Multiple legislators told The News they believe Duggan could back a plan that, like D-Insurance, would give motorists across the state the option to buy a policy with a cap on personal injury protection benefits. It may be paired with required rate reductions.
“I’m hearing some ideas about a package that would still cap catastrophic claims at $250,000 with an anticipated (rate) rollback of 30 percent, but we don’t know how long that would be over,” said Rep. Sherry Gay-Dagnogo, a Democrat on the House Insurance Committee and Detroit Caucus chair.
Gay-Dagnogo said Democrats are also concerned about high auto insurance rates, but they’ve traditionally fought coverage caps. She argued that any reform plan must prohibit insurers from using factors like ZIP code, education level and credit scores to determine individual rates.
“If you don’t remove education attainment, if you don’t remove credit scores, then even if you see a statewide 30 percent rollback, what you’ll see is insurance companies will still have the ability to raise rates based on those other factors,” she said.
Previous attempts to cap no-fault’s lifetime personal injury protection benefits have drawn emotional rebukes from auto accident victims — including Republican Oakland County Executive L. Brooks Patterson — who say the law guarantees high-quality care and keeps them off government insurance programs.
Critics say allowing the choice of capped catastrophic coverage would drive low-income motorists into the reduced-coverage plan.
It would be “devastating for injured people and very bad for state taxpayers, because eventually those who are catastrophically injured are going to hit that cap, they’re going to go onto Medicaid,” said Josh Hovey of the Coalition to Protect Auto No-Fault.
The coalition, which includes medical and consumer groups, is working with legislators to introduce a separate plan that Hovey said would “make insurance fair, affordable and protect accident victims.”
The group supports anti-fraud initiatives, a rate on hourly caps for family-provided medical care and set fees for treating auto accident victims.
A tough sell
Most lawmakers and interest groups seem to support the creation of a new authority to crack down on insurance fraud. But the challenge for Republican leaders is finding a mix of proposals that can win enough votes to pass the Senate and House, where some level of Democratic support will likely be necessary.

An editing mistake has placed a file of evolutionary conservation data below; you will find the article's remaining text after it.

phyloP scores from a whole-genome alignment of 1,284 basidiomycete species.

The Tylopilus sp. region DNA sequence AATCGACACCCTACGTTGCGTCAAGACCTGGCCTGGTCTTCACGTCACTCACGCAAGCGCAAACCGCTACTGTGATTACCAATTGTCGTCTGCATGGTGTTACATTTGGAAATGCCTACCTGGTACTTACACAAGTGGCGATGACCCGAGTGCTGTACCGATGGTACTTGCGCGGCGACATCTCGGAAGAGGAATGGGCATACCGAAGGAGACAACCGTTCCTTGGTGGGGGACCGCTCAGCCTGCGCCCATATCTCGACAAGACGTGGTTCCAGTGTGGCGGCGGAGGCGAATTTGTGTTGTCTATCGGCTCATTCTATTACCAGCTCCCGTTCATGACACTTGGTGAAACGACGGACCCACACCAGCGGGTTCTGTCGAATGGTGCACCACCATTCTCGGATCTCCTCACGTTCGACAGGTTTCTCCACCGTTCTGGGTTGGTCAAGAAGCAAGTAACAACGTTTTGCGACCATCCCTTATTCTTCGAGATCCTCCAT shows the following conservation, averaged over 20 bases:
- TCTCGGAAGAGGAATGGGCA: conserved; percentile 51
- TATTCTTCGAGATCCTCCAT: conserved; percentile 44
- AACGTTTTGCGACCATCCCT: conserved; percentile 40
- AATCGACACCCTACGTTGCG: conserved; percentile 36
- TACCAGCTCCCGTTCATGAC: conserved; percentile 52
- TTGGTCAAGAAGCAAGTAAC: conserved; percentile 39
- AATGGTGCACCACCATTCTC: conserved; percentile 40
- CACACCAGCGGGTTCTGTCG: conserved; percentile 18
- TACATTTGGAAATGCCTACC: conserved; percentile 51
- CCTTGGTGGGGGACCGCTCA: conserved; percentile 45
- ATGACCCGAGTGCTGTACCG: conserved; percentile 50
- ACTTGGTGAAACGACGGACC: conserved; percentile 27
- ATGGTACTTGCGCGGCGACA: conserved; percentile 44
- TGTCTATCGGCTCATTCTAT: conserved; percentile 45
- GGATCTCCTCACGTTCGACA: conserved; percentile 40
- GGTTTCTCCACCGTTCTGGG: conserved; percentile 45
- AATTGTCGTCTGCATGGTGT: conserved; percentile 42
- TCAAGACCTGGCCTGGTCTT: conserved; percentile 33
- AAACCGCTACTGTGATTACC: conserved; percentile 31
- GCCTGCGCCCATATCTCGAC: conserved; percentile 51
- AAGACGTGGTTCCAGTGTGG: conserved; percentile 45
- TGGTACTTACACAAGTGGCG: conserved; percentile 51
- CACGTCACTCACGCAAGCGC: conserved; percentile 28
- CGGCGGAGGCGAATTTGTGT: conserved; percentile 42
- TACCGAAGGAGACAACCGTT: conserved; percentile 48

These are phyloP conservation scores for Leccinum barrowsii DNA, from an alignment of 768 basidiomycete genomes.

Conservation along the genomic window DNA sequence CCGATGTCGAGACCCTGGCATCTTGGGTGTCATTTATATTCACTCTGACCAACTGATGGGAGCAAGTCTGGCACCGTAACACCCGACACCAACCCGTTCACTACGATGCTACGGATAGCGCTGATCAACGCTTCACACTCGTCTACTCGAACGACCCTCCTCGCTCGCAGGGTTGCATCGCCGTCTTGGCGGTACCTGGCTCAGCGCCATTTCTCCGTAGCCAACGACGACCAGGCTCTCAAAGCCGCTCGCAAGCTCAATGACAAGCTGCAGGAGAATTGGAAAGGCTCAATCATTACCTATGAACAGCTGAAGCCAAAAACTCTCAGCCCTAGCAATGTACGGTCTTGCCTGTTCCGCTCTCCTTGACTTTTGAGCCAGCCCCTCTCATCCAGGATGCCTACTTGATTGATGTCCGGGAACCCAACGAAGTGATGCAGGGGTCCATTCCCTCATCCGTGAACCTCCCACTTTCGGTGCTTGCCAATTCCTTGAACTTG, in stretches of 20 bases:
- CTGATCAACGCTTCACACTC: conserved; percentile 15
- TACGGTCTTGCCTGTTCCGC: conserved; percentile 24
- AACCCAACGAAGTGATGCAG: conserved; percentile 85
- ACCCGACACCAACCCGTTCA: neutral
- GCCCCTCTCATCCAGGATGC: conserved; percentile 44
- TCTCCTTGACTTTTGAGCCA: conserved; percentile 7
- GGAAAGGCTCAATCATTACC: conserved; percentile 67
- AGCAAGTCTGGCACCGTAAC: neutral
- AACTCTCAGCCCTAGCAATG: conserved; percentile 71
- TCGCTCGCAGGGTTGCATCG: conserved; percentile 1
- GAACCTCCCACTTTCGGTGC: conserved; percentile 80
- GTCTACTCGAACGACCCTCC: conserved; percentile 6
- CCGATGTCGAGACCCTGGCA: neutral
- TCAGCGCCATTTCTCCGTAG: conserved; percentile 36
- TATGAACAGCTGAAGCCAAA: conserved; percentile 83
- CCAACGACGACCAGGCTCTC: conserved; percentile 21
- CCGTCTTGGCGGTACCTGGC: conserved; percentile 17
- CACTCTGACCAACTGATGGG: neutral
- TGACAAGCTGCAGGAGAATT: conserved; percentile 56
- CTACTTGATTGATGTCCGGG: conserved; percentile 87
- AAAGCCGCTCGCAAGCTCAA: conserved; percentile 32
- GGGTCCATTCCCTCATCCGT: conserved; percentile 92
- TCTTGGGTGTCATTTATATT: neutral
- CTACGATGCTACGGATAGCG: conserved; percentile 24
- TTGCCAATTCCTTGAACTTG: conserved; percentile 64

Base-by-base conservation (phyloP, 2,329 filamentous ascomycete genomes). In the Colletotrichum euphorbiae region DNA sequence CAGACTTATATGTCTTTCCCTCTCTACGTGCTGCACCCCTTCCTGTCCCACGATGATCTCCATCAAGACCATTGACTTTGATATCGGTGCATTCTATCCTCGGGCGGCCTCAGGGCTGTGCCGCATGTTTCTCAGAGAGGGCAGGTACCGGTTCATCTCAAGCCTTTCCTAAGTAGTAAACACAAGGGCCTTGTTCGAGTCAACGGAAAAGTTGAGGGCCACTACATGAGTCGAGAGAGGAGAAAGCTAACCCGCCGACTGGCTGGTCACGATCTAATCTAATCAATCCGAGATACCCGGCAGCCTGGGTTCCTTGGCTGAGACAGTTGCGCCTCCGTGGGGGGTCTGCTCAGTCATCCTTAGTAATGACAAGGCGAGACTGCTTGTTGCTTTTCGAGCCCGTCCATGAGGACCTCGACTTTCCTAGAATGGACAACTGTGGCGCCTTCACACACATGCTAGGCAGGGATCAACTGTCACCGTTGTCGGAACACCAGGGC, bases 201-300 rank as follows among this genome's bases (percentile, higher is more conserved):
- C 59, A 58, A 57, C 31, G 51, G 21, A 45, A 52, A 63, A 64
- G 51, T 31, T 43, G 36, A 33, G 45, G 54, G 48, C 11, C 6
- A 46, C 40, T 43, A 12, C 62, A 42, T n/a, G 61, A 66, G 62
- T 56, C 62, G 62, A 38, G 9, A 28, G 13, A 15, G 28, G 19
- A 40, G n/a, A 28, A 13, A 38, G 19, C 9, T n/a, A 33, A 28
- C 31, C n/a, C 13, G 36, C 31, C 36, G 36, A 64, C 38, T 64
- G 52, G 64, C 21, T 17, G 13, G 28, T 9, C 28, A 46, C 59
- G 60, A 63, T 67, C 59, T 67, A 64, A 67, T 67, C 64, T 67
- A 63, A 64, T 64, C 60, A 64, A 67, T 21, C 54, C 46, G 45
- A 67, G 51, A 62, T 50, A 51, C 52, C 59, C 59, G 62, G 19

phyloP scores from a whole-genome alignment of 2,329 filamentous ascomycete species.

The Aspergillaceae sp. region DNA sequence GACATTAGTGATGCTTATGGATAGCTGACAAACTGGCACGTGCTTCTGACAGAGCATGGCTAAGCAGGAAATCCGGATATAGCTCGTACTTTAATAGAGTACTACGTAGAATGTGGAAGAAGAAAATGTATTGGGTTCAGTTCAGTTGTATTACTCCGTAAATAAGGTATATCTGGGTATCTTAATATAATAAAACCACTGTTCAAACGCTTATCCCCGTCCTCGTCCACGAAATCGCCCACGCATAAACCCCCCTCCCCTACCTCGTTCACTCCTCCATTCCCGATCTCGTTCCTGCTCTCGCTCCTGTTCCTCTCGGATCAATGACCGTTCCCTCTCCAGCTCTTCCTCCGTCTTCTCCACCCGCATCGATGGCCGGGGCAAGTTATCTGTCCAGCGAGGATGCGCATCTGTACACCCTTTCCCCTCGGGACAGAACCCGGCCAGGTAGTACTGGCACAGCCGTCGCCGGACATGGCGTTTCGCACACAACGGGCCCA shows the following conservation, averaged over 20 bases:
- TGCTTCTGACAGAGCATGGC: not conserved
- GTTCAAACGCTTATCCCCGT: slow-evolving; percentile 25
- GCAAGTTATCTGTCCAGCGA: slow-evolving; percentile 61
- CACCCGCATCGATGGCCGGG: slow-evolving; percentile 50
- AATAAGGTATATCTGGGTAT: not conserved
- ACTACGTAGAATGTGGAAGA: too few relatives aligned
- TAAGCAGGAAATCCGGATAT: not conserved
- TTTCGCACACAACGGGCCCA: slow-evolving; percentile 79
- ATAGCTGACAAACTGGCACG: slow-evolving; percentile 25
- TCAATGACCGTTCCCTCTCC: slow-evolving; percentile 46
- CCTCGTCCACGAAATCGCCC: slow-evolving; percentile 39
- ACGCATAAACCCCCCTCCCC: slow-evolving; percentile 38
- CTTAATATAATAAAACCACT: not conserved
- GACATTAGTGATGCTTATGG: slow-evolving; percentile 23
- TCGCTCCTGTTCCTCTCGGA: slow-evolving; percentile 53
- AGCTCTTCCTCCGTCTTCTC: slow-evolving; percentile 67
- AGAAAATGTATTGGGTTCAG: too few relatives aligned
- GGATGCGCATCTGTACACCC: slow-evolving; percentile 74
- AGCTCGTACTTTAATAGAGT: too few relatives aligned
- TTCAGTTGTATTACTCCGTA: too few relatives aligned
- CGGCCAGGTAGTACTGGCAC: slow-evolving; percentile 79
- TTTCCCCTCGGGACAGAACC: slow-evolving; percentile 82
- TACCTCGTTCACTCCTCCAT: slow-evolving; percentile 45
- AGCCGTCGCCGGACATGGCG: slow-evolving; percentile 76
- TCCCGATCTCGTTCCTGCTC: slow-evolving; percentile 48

Snyder backed a 2013 plan that would have put a $1 million cap on personal injury protection benefits, but he said last month he does not want to go down that path again, “and it’s actually not the highest cost piece.”
The insurance industry disagrees.
“We have unlimited lifetime medical benefits, and no other state has that,” said Lori Conarton of the Insurance Institute of Michigan. “When people want to know why they pay more here, that’s the reason.”
Snyder has signaled interested in set medical fees. But hospitals, who are major employers in some legislators’ districts, oppose the concept. So do some free-market conservatives.
“I think it’s difficult for Republicans to get in-between a transaction between two private entities,” Meekhof told The News. “That’s basically price fixing, so that wouldn’t be at the top of my list.”
The Senate approved a plan late last year that would have created a fraud authority, limited paid “attendant care” hours for family members of auto accident victims and capped benefits in assigned claims cases involving uninsured motorists or pedestrians.
“That was a good compromise between the hospitals and the insurance companies,” Meekhof said. “We thought that was a good place to start, and we still believe that.”
The plan narrowly passed the Senate without any Democratic support, and the House did not take it up. Democrats say they’re willing to work with Republicans but are still awaiting an invitation.
“It’s time to put the partisanship away and find an answer that helps consumers,” said Senate Minority Leader Jim Ananich, D-Flint.